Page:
I’ve been thinking about this a lot, lately. Maybe especially because Chickadee has continued—despite rather choppy waters here at home, with everything that’s been going on—excelling at just about everything, rather than using all of this as an excuse to slack off. Last year it felt like a losing juggling act, with her; if one thing got done, something else crashed to the ground. (“Oh, this 44 in English? I guess I kind of forgot to turn some stuff in…? It’s okay, it’ll be higher after I do that.”)
And this year, she’s just blossoming. While I’ve been berating myself over my parenting shortcomings, this kid has (ahem, brag alert): Stayed on the honor roll, gone to state Academic Bowl competition as part of a team that hasn’t been that far in years, won several Reading Bowl competitions (I forget what they’re up to now… Regionals, I think), won a couple levels of Science Fair, already been appointed next year’s yearbook editor owing to all of the work she’s done this year, and just completely rocked at everything she’s decided to do.
What’s more, Chickie took the SAT and qualified for all of the enrichment programs offered to kids enrolled in this gifted thing, so even though we’d warned her, beforehand, that we were “just taking the test to see,” Otto and I sat down with her scores and the web site and crunched the numbers and talked to her dad and… remember how I said we weren’t going to send her to any of those expensive summer programs? I think we lied.
The thought of sending my daughter away for three weeks this summer, three weeks without either me or her dad, well, it kind of makes my chest feel tight. But the thought of giving her three weeks where she’s free to be Just Chickadee amongst fellow nerdlings and not Monkey’s Sister or The Kid Who Has To Balance Between Divorced Parents or—heaven forbid—sending her to typical summer camp where she’d have to do sports and hate every minute… that makes me feel like this may be the best thing we could possibly do for her right now.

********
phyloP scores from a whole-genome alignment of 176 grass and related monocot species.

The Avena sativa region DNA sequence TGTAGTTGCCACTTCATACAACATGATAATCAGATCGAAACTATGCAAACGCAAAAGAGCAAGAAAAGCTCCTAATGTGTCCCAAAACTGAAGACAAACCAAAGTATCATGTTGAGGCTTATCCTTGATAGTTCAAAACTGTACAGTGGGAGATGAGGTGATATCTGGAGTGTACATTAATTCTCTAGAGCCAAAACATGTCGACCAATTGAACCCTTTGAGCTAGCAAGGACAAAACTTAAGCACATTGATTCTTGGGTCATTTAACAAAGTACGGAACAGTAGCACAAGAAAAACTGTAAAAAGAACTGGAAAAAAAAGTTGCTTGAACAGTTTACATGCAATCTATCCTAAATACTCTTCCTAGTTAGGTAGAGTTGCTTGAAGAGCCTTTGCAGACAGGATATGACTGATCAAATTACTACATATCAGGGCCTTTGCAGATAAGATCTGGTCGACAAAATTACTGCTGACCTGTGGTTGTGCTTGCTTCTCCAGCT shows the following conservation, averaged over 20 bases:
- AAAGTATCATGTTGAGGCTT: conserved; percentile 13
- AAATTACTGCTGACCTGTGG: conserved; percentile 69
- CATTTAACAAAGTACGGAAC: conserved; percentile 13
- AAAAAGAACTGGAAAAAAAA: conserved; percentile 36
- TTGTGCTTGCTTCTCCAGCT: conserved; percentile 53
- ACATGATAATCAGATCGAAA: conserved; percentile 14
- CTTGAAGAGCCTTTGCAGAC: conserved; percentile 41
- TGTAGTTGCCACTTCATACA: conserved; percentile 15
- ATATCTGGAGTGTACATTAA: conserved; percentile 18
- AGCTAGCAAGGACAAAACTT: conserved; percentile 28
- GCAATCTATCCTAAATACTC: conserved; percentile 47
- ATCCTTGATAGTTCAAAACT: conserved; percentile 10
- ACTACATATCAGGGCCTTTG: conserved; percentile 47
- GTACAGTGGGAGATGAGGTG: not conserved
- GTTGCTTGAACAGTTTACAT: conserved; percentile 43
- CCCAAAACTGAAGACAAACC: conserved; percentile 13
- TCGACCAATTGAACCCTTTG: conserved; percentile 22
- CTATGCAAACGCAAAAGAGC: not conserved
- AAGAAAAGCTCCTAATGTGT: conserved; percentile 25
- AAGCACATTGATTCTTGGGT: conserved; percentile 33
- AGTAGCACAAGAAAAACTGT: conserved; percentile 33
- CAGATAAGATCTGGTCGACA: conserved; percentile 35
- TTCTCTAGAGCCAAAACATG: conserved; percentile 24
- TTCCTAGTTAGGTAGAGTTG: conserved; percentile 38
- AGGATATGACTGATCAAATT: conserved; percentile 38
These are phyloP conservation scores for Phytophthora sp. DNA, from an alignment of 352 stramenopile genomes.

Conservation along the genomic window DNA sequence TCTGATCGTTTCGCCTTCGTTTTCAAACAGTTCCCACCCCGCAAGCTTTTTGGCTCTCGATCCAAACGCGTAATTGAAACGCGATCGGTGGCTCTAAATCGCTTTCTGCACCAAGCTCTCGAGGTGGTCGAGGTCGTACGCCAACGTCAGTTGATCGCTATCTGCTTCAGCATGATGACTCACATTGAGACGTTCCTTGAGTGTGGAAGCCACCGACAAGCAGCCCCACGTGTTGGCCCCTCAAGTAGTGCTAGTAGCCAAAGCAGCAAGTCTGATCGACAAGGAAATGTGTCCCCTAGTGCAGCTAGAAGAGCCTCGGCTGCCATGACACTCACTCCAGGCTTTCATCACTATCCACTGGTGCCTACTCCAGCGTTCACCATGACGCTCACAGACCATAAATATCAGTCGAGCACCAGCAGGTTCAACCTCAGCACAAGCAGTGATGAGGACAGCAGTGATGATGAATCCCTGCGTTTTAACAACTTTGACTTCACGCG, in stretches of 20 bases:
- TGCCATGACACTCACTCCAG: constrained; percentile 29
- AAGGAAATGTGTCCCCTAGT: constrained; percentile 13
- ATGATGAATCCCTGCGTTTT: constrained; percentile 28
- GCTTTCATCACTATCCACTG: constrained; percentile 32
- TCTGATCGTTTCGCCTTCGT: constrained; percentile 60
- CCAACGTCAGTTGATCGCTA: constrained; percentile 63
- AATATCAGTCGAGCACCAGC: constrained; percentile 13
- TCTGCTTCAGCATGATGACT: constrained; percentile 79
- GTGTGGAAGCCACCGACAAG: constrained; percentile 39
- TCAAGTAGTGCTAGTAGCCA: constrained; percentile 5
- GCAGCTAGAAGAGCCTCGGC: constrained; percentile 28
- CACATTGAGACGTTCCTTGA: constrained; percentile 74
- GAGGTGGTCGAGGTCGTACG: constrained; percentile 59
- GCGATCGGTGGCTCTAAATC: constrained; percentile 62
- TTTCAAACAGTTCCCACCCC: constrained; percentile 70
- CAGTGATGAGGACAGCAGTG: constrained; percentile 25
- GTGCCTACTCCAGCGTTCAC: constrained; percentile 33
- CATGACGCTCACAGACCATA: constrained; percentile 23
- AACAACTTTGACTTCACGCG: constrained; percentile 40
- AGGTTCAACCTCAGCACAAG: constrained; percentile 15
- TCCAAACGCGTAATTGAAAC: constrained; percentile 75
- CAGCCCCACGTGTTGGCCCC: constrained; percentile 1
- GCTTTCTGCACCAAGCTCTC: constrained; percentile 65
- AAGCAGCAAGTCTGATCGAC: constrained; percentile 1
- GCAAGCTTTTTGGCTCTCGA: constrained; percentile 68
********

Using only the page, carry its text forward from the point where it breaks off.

She’s THRILLED. I am trying to picture my shy little girl making her way among strangers for three weeks, far from home. I can’t see it, but then again, a year ago I never could’ve seen where she is now. I busy myself, instead, sharing my ancient stories of summer camp (which are truly some of my best childhood memories) and reminding myself this will be something she remembers her whole life. “I hope there aren’t any snotty rich kids,” she said to me, and when I stopped laughing we had a little talk about how you can’t let the snotty rich kids get you down, and always start with an open mind, etc.
Right now it feels like I’m nursing one little bird here in the nest with a broken wing, while the other one flies over our heads in ever-lengthening figure 8s. No one is more surprised than I am to discover that—while her stopovers are indeed precious to me—watching her soar is even better.